Description of selected adverse reactions

Cases of skin and mucosal reactions including Stevens-Johnson syndrome and toxic epidermal necrolysis have been reported, however with an unclear connection.

Kidney and urinary tract disorders

Nephrotoxicity is manifested as increased excretion of tubule epithelia, cylindruria, increase in β 2-microglobulin excretion, enzyme excretion via urine (e.g. alanine aminopeptidase, glutamine transferase, β -galactosidase, N-acetyl-glucosaminidase), azotemia, decrease in urine osmolarity, increase in blood urea nitrogen and serum creatinine, decrease in creatinine clearance. In case of minor irritations (albumin, erythrocytes, leukocytes or cylinders in urine) the fluid intake should be increased. After discontinuation of the drug, renal impairment is usually reversible.

As with all aminoglycosides, there have been reports of nephrotoxicity and acute renal failure following approval of amikacin.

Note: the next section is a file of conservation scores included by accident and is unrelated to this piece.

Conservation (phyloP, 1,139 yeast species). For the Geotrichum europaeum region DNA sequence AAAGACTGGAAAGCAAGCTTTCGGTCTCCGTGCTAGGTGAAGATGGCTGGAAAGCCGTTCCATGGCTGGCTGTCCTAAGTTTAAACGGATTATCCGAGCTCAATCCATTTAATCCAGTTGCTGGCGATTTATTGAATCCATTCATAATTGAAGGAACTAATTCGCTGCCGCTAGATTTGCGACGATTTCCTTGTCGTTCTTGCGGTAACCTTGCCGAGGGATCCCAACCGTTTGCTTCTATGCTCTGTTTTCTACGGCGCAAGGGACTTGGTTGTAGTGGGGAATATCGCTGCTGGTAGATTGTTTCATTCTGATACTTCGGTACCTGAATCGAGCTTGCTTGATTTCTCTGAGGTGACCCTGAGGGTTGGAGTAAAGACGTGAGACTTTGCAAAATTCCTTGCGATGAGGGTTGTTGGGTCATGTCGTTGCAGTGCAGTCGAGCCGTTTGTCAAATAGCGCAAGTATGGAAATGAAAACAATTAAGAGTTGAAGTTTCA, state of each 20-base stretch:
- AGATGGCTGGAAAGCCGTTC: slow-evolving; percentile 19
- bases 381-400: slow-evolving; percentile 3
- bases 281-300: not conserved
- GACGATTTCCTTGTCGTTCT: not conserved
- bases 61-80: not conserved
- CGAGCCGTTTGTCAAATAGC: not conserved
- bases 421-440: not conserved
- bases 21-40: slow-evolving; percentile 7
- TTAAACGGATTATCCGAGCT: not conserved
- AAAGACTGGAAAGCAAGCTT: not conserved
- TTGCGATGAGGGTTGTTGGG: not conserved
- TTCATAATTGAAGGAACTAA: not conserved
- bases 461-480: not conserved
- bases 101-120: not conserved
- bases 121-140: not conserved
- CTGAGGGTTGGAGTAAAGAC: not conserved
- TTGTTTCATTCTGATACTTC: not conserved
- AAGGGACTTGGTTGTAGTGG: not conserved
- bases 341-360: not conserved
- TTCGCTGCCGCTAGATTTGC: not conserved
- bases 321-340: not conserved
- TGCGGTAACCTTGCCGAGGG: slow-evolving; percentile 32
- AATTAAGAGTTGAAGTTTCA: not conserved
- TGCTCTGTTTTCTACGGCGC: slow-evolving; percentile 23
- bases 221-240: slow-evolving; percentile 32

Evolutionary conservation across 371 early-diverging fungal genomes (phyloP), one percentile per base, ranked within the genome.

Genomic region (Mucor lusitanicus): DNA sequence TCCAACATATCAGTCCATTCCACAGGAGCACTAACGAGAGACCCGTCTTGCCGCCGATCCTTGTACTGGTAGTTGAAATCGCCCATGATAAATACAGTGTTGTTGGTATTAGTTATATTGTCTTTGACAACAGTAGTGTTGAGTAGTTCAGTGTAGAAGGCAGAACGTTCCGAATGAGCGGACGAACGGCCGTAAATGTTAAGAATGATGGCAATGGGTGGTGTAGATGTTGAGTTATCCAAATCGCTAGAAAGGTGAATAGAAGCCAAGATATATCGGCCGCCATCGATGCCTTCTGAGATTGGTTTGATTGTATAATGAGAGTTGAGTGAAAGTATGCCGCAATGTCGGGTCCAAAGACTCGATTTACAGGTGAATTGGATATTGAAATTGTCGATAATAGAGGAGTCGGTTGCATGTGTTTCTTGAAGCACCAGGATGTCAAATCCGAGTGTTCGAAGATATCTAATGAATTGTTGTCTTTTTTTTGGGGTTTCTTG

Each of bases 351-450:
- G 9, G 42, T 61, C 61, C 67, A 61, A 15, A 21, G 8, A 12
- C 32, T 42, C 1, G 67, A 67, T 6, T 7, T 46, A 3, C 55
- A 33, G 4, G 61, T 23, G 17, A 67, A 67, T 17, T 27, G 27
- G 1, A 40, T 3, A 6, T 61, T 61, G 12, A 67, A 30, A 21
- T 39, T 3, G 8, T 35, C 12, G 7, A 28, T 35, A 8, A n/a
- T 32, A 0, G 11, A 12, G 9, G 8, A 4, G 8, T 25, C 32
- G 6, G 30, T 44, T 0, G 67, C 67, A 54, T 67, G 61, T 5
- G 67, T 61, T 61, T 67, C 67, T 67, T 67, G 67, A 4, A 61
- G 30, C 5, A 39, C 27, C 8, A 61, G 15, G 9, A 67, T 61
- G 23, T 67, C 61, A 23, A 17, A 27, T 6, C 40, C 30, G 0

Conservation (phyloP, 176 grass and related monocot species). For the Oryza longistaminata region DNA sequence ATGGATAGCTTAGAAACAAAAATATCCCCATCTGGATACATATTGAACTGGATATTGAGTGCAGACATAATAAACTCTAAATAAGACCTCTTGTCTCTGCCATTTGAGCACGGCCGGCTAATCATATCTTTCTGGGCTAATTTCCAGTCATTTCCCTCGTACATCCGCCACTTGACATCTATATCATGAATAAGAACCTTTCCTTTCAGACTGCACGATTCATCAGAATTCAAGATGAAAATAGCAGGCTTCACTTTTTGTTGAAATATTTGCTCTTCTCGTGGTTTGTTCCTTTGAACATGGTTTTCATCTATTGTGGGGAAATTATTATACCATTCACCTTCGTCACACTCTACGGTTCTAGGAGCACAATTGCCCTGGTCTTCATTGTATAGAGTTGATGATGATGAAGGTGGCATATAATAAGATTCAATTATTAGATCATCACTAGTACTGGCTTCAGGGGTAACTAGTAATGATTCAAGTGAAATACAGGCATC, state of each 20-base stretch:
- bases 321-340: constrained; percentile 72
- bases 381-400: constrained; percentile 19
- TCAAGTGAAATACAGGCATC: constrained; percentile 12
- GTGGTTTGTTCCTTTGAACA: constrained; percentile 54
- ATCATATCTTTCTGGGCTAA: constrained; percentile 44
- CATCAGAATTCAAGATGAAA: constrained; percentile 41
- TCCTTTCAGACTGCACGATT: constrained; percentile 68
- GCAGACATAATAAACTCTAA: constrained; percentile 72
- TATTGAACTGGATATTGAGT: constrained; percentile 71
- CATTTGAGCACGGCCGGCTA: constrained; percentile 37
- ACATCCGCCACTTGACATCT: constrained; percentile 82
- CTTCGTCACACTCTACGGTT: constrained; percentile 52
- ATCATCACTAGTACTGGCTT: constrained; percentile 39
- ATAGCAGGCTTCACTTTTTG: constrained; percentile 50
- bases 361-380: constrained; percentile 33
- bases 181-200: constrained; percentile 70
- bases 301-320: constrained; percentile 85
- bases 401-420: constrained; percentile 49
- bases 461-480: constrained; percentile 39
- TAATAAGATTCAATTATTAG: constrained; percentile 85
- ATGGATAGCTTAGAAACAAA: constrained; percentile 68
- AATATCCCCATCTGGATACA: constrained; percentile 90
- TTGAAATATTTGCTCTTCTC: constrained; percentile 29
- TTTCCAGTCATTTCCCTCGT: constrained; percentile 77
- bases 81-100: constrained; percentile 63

Disorders of the ear and the labyrinth

Ototoxic reactions involving the 8th cranial nerve occur in approximately 0.5 - 5% of the treated patients. This may involve vestibular or cochlear function (see section 4.4 "Special warnings and precautions for use").

When treating with amikacin, special attention should be paid to cochlear damage. These are manifested as tinnitus, pressure in the ears and initially merely as audiometrically detectable decrease of acoustic perceptions in the high frequency range (> 4000 Hertz) above the speech range. However, hearing loss can develop to complete, irreversible deafness despite discontinuation of the aminoglycoside. Vestibular disorders manifest in initial symptoms such as dizziness, nausea, and vomiting. In the clinical examination usually a nystagmus is detected. At the first sign of hearing or balance disorders, amikacin therapy should be discontinued.